Sometimes it takes one to know one, and with the arts, we can sometimes miss a message or direction unless we have a trained eye. This was taken to the extreme in Korea, when fellow artist Lee Wan discovered a package containing 1,400 photographs of artistic and historical relevance, documenting Korean culture over a period of many years.
Anonymous photographer named Mr. K. has captured moments from the political climate as well as personal touches and situations which simply enrich the understanding of this Eastern culture. Socio-political archives are rare in such numbers and quality, and the manner in which they were discovered adds another tantalising layer of adventure to the collection.
The Korean Pavilion at the Venice Biennale will be host to the fabulous photography from the 13th of May until the 26th of November. Opening the photo album for the world to see in such a public gathering is perhaps exactly what was intended for this superb historical resource.
The Korean culture has recently turned to photography in a big way, choosing the media to represent many aspects of society within the art scene. According to Photography Professor Hoon Jung from Keimyung University, students from other paths and doctrines are adding the camera to their artistic arsenal.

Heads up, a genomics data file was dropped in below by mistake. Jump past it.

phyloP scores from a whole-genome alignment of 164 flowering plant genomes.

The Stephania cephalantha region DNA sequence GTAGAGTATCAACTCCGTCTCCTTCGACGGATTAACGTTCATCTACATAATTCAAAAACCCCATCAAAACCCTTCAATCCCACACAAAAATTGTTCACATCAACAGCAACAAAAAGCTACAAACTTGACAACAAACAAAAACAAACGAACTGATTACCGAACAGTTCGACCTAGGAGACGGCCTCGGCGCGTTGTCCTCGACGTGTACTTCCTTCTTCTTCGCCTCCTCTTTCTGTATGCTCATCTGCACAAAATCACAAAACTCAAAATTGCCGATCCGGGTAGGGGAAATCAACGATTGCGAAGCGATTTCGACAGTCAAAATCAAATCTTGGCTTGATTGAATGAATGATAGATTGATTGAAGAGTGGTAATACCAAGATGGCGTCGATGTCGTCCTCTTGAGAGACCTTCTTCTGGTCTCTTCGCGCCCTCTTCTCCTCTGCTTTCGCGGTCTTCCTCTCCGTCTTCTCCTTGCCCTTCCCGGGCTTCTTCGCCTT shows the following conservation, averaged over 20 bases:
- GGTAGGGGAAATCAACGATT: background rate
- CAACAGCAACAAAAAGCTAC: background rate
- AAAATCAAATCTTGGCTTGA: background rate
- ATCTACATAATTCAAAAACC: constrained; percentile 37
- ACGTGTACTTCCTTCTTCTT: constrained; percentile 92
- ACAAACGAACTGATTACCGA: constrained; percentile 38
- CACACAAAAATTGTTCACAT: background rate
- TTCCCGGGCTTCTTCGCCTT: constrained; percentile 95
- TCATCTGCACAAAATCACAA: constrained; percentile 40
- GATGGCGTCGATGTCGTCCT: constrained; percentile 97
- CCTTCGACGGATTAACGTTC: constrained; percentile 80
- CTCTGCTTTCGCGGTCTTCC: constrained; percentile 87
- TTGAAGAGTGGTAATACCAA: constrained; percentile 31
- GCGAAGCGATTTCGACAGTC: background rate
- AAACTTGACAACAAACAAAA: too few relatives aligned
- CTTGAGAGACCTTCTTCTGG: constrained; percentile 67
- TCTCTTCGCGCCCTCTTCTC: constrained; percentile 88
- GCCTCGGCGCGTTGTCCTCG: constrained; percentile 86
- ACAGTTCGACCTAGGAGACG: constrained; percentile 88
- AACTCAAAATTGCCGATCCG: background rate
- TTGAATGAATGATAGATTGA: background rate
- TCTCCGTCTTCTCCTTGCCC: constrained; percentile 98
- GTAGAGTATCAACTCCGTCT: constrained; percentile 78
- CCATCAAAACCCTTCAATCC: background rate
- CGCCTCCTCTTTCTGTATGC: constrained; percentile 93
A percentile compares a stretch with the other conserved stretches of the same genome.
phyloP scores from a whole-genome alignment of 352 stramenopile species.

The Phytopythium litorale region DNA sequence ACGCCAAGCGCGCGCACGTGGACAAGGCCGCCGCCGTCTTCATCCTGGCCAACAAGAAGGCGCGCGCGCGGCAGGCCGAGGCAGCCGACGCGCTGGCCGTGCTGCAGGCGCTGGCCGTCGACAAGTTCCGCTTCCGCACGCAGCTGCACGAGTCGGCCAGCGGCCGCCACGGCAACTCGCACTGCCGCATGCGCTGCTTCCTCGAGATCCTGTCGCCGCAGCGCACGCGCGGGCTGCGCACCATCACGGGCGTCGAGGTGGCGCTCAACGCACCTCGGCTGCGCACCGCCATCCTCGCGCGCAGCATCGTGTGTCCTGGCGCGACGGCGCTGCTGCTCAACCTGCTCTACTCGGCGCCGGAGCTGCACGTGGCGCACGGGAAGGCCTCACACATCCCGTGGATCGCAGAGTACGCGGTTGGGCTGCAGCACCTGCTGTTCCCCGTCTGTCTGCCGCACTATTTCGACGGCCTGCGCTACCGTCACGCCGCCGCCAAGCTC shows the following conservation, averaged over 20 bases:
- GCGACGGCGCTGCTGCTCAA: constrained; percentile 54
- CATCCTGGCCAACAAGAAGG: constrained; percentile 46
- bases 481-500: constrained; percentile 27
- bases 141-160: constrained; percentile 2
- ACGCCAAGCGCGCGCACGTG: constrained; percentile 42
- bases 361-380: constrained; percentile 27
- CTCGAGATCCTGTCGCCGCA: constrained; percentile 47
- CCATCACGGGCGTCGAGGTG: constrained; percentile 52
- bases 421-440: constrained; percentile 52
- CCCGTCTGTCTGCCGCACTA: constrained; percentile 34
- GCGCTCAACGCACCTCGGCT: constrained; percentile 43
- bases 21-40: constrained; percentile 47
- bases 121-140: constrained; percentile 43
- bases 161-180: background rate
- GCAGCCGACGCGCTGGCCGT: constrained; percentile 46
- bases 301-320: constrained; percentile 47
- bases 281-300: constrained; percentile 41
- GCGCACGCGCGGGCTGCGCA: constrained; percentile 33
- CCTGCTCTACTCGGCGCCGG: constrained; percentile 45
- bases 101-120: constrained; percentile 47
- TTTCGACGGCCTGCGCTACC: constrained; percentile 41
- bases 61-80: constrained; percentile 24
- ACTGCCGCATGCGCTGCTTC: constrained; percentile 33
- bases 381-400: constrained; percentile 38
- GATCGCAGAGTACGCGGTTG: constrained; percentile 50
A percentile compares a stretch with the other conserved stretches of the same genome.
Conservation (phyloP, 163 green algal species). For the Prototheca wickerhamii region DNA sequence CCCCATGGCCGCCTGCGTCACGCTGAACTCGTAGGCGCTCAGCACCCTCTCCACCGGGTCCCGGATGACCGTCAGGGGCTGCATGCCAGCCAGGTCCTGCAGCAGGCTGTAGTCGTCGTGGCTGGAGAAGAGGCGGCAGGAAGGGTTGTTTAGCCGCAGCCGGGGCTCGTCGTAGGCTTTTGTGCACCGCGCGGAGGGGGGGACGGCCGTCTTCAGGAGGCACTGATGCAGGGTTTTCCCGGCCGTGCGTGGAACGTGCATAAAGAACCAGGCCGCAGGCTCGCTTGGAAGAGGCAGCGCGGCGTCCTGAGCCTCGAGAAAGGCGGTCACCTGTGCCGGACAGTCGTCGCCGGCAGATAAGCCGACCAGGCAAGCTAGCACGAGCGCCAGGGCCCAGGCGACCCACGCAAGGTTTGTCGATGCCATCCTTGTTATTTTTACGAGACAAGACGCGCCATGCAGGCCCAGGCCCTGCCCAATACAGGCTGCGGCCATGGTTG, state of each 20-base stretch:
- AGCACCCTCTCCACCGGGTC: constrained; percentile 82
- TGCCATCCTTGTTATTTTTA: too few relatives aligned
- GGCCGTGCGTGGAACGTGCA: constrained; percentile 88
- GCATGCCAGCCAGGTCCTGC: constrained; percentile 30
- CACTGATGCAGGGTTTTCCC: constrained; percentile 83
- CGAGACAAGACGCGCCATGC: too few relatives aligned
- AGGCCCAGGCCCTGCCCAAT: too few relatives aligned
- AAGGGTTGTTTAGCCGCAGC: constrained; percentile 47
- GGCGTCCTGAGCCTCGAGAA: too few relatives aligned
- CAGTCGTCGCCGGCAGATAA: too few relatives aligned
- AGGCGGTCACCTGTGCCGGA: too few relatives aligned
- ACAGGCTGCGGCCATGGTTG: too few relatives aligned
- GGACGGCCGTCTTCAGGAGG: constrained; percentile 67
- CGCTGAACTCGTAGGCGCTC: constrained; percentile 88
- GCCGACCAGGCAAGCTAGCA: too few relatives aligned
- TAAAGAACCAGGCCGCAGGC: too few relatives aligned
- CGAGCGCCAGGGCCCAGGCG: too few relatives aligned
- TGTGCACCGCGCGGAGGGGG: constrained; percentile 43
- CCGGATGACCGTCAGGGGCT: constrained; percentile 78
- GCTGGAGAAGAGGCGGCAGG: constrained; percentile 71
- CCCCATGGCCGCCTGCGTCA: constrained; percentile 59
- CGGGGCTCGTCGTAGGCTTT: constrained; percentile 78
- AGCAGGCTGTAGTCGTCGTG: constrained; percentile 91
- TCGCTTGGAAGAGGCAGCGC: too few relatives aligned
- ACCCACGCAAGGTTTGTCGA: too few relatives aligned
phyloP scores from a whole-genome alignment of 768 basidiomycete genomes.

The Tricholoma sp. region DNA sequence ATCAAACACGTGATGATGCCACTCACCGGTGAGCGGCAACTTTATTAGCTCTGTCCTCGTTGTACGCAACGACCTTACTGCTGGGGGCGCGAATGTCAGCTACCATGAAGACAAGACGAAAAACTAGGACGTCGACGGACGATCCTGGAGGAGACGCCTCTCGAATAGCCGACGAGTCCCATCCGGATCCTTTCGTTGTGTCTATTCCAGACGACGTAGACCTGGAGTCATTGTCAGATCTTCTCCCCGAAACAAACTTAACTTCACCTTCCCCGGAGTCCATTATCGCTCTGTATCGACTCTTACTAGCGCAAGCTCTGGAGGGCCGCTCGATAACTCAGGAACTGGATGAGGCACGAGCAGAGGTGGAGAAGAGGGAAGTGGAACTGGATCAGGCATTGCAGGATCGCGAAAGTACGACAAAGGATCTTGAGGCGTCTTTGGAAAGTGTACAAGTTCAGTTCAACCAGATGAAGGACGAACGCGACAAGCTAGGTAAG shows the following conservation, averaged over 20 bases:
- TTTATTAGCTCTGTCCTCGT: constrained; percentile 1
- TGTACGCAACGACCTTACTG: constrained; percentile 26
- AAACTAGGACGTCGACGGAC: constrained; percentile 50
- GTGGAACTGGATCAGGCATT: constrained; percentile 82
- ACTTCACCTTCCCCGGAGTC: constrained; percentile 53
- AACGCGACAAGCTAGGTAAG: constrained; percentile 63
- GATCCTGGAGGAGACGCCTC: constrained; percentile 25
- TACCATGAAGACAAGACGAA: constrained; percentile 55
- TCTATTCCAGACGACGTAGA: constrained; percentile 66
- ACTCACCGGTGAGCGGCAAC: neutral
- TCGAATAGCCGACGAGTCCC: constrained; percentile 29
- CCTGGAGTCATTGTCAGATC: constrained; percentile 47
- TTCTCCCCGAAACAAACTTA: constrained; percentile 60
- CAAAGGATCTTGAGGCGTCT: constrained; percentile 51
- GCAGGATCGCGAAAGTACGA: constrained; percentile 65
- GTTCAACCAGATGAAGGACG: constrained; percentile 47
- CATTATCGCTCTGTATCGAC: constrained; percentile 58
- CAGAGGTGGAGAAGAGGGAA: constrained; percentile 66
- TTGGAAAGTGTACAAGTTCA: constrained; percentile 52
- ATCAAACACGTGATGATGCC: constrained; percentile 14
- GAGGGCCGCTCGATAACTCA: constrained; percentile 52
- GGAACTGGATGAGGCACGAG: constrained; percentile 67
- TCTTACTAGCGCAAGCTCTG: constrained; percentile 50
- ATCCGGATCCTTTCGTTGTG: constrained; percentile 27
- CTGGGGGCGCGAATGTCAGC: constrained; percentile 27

As Zoe Chun of Kukje Gallery in Seoul says, “many artists who use photography as a medium actually use a variety of tools” (ArtNews) which leads the perception of photography to hang somewhere between the newspaper and birdwatchers. The fact that it is a much more comprehensive art form which is used within larger exhibits perhaps leads the subject to less notoriety than other more well known media.
Korean photography is slowly diffusing into the main world art scene, with New York recently showing a few, as well as a museum in Switzerland. The Korean art scene perhaps is a little slow on the uptake and as international interest brews slowly, the nation itself is still a new comer when it comes to exhibiting the material. With a new culture being born from the ashes of the old, things like art perhaps are not in the front of people's minds.
With tensions from the North side of the border continually affecting the way people live their lives,and with the cultural reflections of these tensions manifesting in all aspects of life, the South Korean view of the world is unique and worth exploring.
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